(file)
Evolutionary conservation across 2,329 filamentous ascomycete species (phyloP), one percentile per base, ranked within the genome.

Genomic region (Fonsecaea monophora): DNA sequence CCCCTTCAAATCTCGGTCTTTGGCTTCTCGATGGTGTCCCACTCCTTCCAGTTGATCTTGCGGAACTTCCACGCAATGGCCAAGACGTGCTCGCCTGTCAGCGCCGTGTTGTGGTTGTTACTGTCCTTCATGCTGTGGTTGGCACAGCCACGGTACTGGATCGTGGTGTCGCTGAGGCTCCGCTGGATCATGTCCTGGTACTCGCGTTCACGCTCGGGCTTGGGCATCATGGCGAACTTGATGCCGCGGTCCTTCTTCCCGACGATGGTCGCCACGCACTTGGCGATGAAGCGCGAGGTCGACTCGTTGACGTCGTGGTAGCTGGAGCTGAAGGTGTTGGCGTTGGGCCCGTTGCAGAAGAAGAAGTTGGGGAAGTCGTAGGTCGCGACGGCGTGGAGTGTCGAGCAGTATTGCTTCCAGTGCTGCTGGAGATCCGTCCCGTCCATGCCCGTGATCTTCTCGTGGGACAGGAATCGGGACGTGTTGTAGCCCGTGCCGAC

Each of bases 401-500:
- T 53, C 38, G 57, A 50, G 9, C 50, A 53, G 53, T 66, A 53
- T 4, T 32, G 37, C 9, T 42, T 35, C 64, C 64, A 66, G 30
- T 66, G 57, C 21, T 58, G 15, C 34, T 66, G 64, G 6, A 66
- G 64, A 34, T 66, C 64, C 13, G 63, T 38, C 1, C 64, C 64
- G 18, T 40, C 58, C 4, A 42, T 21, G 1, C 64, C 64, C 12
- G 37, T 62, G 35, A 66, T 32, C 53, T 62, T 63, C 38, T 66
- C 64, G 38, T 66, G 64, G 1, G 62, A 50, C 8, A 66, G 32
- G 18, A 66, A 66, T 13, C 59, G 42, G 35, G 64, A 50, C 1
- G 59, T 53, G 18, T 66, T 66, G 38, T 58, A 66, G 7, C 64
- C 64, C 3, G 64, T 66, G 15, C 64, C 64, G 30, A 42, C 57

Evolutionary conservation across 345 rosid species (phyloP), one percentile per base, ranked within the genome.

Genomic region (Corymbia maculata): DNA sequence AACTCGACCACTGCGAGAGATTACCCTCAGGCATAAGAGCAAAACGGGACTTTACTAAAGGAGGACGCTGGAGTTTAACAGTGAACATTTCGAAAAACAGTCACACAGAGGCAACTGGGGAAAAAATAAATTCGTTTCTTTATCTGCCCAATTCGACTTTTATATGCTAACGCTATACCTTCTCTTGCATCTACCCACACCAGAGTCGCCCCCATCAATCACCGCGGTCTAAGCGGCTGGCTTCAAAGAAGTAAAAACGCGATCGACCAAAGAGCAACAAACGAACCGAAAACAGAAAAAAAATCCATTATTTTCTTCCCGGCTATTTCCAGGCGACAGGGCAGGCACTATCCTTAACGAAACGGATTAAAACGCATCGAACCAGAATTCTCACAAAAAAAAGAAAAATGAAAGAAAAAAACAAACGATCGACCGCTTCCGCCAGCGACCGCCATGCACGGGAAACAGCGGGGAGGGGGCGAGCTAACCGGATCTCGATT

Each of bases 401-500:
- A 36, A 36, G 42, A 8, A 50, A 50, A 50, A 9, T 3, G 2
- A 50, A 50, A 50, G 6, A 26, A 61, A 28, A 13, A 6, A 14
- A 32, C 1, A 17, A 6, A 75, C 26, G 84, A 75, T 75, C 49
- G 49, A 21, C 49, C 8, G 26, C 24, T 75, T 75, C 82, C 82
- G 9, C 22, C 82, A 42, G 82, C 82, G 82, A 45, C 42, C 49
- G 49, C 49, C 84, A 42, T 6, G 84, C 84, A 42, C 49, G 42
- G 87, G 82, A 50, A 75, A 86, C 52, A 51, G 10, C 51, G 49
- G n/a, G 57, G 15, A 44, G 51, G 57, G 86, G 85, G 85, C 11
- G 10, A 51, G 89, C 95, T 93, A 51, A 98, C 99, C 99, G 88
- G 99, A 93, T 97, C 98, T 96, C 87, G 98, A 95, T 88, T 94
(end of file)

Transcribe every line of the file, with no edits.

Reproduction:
Evolutionary conservation across 2,329 filamentous ascomycete species (phyloP), one percentile per base, ranked within the genome.

Genomic region (Fonsecaea monophora): DNA sequence CCCCTTCAAATCTCGGTCTTTGGCTTCTCGATGGTGTCCCACTCCTTCCAGTTGATCTTGCGGAACTTCCACGCAATGGCCAAGACGTGCTCGCCTGTCAGCGCCGTGTTGTGGTTGTTACTGTCCTTCATGCTGTGGTTGGCACAGCCACGGTACTGGATCGTGGTGTCGCTGAGGCTCCGCTGGATCATGTCCTGGTACTCGCGTTCACGCTCGGGCTTGGGCATCATGGCGAACTTGATGCCGCGGTCCTTCTTCCCGACGATGGTCGCCACGCACTTGGCGATGAAGCGCGAGGTCGACTCGTTGACGTCGTGGTAGCTGGAGCTGAAGGTGTTGGCGTTGGGCCCGTTGCAGAAGAAGAAGTTGGGGAAGTCGTAGGTCGCGACGGCGTGGAGTGTCGAGCAGTATTGCTTCCAGTGCTGCTGGAGATCCGTCCCGTCCATGCCCGTGATCTTCTCGTGGGACAGGAATCGGGACGTGTTGTAGCCCGTGCCGAC

Each of bases 401-500:
- T 53, C 38, G 57, A 50, G 9, C 50, A 53, G 53, T 66, A 53
- T 4, T 32, G 37, C 9, T 42, T 35, C 64, C 64, A 66, G 30
- T 66, G 57, C 21, T 58, G 15, C 34, T 66, G 64, G 6, A 66
- G 64, A 34, T 66, C 64, C 13, G 63, T 38, C 1, C 64, C 64
- G 18, T 40, C 58, C 4, A 42, T 21, G 1, C 64, C 64, C 12
- G 37, T 62, G 35, A 66, T 32, C 53, T 62, T 63, C 38, T 66
- C 64, G 38, T 66, G 64, G 1, G 62, A 50, C 8, A 66, G 32
- G 18, A 66, A 66, T 13, C 59, G 42, G 35, G 64, A 50, C 1
- G 59, T 53, G 18, T 66, T 66, G 38, T 58, A 66, G 7, C 64
- C 64, C 3, G 64, T 66, G 15, C 64, C 64, G 30, A 42, C 57

Evolutionary conservation across 345 rosid species (phyloP), one percentile per base, ranked within the genome.

Genomic region (Corymbia maculata): DNA sequence AACTCGACCACTGCGAGAGATTACCCTCAGGCATAAGAGCAAAACGGGACTTTACTAAAGGAGGACGCTGGAGTTTAACAGTGAACATTTCGAAAAACAGTCACACAGAGGCAACTGGGGAAAAAATAAATTCGTTTCTTTATCTGCCCAATTCGACTTTTATATGCTAACGCTATACCTTCTCTTGCATCTACCCACACCAGAGTCGCCCCCATCAATCACCGCGGTCTAAGCGGCTGGCTTCAAAGAAGTAAAAACGCGATCGACCAAAGAGCAACAAACGAACCGAAAACAGAAAAAAAATCCATTATTTTCTTCCCGGCTATTTCCAGGCGACAGGGCAGGCACTATCCTTAACGAAACGGATTAAAACGCATCGAACCAGAATTCTCACAAAAAAAAGAAAAATGAAAGAAAAAAACAAACGATCGACCGCTTCCGCCAGCGACCGCCATGCACGGGAAACAGCGGGGAGGGGGCGAGCTAACCGGATCTCGATT

Each of bases 401-500:
- A 36, A 36, G 42, A 8, A 50, A 50, A 50, A 9, T 3, G 2
- A 50, A 50, A 50, G 6, A 26, A 61, A 28, A 13, A 6, A 14
- A 32, C 1, A 17, A 6, A 75, C 26, G 84, A 75, T 75, C 49
- G 49, A 21, C 49, C 8, G 26, C 24, T 75, T 75, C 82, C 82
- G 9, C 22, C 82, A 42, G 82, C 82, G 82, A 45, C 42, C 49
- G 49, C 49, C 84, A 42, T 6, G 84, C 84, A 42, C 49, G 42
- G 87, G 82, A 50, A 75, A 86, C 52, A 51, G 10, C 51, G 49
- G n/a, G 57, G 15, A 44, G 51, G 57, G 86, G 85, G 85, C 11
- G 10, A 51, G 89, C 95, T 93, A 51, A 98, C 99, C 99, G 88
- G 99, A 93, T 97, C 98, T 96, C 87, G 98, A 95, T 88, T 94